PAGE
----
UN: Sinking of Chemical Carrier Ship in Sri Lanka Is Damaging Earth
The UN representative in Sri Lanka said the sinking of the MV X-Press Pearl carrying chemicals caused significant damage to the earth. The accident is said to have released harmful substances into the ecosystem.
UMMATIMES - The Singapore-flagged ship sank off the coast of Colombo after it caught fire a month earlier. This raises concerns about possible environmental disasters.
The United Nations said it was coordinating international efforts and assisting Sri Lanka in assessing damage, recovery efforts and preventing similar disasters in the future.
"An environmental emergency like this causes significant damage to the planet by releasing harmful substances into the ecosystem," UN Resident Coordinator in Sri Lanka Hanaa Singer-Hamdy said in a statement on Saturday evening.
According to Hanaa, this accident has the potential to threaten the lives and livelihoods of residents in coastal areas.
A team of UN oil spill and chemical experts provided by the European Union has been sent to Sri Lanka to carry out an investigation.
Meanwhile, Sri Lanka filed a provisional claim of US$40 million with X-Press Feeders, the company that operates the ship, to cover some of the costs of fighting the May 20 fire.
Environmentalists are suing the government and X-Press Feeders for allegedly failing to prevent the country's worst marine environmental disaster.
Sri Lankan police have launched an investigation and last week, experts recovered the data recorder from the ship.
The Sri Lankan Navy believes the fire was caused by a chemical charge. The ship was found to be carrying more than 22 tonnes of nitric acid and other materials, most of which were destroyed in the fire. But debris including burned fiberglass and tons of plastic pellets have polluted nearby beaches.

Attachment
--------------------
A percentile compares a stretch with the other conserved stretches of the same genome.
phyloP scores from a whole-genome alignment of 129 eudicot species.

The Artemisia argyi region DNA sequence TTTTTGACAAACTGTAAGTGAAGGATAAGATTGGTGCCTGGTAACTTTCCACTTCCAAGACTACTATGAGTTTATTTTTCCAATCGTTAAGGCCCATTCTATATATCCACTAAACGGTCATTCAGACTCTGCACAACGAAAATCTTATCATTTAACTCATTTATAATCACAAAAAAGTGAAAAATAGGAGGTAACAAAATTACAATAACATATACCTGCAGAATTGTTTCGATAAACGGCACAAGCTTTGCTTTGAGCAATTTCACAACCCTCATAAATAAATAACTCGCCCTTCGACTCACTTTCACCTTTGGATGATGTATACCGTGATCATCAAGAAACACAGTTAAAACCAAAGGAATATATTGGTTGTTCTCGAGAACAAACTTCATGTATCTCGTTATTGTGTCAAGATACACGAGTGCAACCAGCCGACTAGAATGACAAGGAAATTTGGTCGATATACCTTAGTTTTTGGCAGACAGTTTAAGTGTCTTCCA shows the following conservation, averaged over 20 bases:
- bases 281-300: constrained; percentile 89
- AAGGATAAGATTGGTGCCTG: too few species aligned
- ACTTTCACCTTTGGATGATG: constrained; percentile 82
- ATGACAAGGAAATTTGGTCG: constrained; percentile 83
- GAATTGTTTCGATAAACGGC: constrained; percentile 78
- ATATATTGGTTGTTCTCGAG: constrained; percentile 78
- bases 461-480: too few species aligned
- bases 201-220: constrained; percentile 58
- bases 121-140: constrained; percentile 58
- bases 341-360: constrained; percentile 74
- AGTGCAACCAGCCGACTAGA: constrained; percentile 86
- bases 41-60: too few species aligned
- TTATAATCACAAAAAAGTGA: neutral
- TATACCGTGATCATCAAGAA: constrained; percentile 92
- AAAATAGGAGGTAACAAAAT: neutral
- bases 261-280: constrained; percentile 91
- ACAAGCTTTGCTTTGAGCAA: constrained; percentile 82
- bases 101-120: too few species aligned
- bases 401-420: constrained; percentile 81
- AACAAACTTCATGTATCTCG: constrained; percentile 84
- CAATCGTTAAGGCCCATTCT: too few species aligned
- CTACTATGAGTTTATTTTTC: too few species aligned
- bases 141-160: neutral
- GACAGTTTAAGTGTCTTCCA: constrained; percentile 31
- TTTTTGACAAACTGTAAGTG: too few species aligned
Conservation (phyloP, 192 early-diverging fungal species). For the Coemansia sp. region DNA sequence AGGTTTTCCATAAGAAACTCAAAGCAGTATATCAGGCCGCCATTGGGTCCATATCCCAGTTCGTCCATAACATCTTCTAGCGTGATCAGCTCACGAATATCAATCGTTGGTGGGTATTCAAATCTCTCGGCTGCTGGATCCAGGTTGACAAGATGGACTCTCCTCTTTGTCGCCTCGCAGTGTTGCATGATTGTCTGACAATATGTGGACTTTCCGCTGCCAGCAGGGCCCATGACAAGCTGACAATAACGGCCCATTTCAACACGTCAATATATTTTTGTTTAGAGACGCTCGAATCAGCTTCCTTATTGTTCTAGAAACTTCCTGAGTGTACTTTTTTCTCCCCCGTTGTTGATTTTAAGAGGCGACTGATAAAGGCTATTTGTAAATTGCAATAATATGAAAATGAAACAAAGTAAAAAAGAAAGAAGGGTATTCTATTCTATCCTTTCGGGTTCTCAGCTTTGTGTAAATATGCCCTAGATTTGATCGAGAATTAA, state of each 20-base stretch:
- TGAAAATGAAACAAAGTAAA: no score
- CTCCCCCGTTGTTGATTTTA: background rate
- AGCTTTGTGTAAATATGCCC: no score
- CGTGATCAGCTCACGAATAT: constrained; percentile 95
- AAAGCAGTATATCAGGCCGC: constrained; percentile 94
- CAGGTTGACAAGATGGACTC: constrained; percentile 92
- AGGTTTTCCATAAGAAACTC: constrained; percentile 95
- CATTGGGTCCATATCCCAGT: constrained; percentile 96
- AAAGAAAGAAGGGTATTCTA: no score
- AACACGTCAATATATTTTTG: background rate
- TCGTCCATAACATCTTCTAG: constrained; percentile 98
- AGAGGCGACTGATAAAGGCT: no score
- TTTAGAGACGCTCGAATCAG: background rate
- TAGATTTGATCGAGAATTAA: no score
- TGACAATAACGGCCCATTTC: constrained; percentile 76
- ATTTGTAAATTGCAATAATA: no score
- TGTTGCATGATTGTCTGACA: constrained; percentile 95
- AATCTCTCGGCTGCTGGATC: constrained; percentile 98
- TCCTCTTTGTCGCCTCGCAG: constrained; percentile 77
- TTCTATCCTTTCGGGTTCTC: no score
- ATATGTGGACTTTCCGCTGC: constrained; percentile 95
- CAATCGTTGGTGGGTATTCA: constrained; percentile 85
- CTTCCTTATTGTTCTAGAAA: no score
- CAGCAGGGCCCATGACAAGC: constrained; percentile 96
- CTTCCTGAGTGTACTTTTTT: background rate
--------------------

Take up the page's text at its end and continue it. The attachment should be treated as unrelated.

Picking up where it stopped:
A ship manifest seen by The Associated Press said the ship was carrying less than 1,500 containers, with 81 of them described as "dangerous" goods.
Of major concern is the approximately 300 tonnes of bunker oil used as ship fuel. But officials say it could have caught fire.
Tons of microplastic granules have reportedly flooded the famous beaches of Negombo, a popular tourist destination until the government banned people from fishing and sparked fears of ecological damage.
Local media reports said more than 50 turtles and eight dolphins had been found dead across the island since the boat caught fire on May 20. Sri Lanka's top environmental official, Anil Jasinghe, on Thursday linked the death to X-Press Pearl, but said he was still awaiting the final autopsy report.